Social Results Reporting
Kate Ruff, Greg Thomson and Zoe Young, March 2013This report was created with the goal of improving the information to donors to allow them to make informed giving decisions. We hope that by drawing more attention to social results reporting, overall disclosure on the Canadian charitable sector will improve.
Charity Intelligence's 2013 Findings on Social Results ReportingIn 2013 Charity Intelligence (Ci) continued its work to help promote and encourage better reporting by charities on their social results. In 2012, Ci conducted research into charity reporting to understand better the information gaps reported by Canadian donors in how charities use donations, the impact of charities’ work, and information about the programs and services charities deliver. Following up on this research, during 2013, Ci scored 453 charities on social results, covering a diverse range of sectors, from hospital foundations and other fundraising charities to food banks and homeless shelters. Ci will soon be including results reporting of over 400 charities on our online charity profiles and charity ratings.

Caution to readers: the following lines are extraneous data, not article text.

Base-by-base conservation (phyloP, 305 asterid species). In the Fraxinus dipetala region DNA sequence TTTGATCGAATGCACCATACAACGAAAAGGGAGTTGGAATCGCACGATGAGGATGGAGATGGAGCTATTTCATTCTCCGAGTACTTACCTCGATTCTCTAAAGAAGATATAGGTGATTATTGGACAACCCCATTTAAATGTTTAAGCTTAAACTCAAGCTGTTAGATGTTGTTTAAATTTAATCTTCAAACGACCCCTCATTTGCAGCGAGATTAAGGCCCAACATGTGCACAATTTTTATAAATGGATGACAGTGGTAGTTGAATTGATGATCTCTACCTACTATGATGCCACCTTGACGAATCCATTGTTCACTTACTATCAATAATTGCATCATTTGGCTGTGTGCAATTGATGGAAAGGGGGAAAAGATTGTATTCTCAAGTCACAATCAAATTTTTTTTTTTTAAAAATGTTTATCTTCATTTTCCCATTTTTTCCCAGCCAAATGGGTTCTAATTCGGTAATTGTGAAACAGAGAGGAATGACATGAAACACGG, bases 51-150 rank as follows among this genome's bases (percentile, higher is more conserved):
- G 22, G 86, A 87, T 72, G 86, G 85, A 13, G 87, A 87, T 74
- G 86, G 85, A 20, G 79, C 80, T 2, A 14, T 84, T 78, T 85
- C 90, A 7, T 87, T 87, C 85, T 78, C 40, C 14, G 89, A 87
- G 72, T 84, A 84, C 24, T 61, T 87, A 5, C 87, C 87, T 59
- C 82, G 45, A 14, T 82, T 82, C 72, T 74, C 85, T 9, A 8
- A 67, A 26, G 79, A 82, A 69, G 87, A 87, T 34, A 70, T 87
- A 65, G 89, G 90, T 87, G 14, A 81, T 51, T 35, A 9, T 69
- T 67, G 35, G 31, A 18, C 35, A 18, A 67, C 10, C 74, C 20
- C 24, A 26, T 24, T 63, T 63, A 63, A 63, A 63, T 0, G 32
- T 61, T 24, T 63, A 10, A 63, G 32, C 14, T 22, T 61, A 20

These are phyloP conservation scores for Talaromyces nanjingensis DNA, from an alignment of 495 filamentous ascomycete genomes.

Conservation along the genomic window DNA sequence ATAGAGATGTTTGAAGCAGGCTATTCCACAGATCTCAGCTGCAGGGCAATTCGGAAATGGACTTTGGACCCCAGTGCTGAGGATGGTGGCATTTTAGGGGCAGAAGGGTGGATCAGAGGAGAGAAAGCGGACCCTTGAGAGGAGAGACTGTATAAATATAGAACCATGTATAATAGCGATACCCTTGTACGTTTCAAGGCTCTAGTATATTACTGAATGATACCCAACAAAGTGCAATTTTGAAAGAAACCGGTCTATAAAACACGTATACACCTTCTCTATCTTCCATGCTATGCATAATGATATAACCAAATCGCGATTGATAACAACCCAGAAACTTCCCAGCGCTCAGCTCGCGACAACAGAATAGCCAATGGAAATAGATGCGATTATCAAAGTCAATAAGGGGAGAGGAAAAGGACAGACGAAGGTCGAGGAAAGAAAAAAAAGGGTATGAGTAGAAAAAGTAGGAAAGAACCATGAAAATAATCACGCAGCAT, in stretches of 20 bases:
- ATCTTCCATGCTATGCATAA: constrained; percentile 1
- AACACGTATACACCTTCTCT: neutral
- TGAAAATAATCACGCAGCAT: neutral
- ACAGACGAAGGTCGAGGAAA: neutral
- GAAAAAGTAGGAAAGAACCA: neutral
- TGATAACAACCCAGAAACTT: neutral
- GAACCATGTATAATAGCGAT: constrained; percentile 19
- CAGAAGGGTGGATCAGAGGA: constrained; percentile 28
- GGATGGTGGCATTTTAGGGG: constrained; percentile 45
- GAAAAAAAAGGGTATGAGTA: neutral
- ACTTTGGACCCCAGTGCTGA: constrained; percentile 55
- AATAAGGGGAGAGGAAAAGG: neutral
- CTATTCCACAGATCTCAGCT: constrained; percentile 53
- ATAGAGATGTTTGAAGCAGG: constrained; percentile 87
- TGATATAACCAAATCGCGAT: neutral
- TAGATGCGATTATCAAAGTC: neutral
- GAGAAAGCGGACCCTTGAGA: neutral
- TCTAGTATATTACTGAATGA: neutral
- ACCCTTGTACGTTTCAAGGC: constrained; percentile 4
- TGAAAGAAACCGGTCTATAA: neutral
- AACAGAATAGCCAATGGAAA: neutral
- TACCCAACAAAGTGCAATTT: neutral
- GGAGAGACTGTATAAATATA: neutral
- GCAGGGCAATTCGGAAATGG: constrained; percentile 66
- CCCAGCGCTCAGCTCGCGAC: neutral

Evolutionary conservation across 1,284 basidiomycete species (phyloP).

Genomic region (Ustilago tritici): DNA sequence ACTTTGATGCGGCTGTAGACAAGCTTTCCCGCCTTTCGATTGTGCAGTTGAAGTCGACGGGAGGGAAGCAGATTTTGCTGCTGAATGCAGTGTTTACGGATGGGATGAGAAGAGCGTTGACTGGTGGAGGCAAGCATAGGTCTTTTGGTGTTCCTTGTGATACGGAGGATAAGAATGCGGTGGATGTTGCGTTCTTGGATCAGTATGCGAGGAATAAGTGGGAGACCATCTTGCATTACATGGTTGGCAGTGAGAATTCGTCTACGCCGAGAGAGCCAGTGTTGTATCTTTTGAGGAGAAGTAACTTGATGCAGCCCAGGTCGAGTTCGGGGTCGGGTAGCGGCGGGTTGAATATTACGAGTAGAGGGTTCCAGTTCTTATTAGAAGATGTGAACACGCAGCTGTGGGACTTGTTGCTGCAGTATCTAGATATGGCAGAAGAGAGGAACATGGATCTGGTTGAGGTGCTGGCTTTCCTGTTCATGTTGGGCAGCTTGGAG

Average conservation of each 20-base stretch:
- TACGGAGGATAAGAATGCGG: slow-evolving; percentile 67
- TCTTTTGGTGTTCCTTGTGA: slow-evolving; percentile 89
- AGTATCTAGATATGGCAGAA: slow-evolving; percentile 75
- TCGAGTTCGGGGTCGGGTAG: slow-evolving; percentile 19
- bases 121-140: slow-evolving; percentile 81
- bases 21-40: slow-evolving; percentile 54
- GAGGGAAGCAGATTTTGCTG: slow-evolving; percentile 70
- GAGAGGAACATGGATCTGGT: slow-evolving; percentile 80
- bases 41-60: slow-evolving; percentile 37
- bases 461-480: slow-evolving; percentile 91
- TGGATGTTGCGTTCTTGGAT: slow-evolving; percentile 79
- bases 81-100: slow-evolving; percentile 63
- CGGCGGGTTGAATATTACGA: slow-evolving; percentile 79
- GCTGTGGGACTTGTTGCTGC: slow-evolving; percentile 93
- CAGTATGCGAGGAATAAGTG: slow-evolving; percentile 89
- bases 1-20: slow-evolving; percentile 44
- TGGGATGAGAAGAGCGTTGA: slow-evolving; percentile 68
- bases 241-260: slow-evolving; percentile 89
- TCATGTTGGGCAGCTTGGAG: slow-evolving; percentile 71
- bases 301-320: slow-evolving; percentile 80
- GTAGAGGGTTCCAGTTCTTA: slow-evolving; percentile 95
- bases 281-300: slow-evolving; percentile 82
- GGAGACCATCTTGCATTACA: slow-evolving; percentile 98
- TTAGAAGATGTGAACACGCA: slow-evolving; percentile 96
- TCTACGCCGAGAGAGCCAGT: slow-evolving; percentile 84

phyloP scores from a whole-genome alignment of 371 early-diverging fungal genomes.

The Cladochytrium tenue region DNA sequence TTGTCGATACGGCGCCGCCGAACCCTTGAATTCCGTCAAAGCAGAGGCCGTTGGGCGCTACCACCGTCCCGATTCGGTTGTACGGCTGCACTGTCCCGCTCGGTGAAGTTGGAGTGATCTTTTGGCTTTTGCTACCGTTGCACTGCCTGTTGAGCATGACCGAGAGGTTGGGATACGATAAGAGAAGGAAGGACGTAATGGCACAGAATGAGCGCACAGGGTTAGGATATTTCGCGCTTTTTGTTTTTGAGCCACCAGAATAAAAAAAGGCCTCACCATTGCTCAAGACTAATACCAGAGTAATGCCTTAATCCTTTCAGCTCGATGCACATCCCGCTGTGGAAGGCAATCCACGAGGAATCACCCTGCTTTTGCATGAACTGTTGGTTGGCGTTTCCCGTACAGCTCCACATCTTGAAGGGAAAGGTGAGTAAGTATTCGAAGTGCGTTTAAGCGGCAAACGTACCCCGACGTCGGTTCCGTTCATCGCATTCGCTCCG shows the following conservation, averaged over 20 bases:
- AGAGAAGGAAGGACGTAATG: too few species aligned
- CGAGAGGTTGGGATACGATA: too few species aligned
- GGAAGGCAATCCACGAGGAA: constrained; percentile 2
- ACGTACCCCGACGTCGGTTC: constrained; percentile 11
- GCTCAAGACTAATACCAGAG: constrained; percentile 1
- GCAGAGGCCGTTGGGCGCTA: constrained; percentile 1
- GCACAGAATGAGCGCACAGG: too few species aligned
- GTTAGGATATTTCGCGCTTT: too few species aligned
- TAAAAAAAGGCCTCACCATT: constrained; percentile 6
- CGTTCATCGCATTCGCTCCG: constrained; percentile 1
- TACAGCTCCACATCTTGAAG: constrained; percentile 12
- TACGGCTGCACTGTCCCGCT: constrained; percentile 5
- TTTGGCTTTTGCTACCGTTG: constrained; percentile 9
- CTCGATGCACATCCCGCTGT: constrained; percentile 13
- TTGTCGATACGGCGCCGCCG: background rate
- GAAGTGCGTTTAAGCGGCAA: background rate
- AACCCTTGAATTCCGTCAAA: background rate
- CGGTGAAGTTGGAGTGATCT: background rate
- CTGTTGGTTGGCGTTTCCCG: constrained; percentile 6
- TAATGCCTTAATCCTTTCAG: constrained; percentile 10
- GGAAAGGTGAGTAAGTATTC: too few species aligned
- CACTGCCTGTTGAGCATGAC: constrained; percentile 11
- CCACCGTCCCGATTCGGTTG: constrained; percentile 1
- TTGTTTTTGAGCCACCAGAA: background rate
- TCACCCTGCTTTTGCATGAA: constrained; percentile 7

- Overall average score of 31% of information available, consistent with 2012 findings.
- Charity size matters: The largest charities, with revenues over $20m, out-performed the average while charities with revenues under $1m scored lower.
- Significant differences across sectors with leaders being universities and animal welfare and environmental charities. Lower-scoring sectors include sports & recreation, religion, intermediaries, and arts & culture.
- No correlation between results disclosure and administrative cost ratios. Curiously, our hunch that charities with higher administrative cost ratios would perform better did not hold.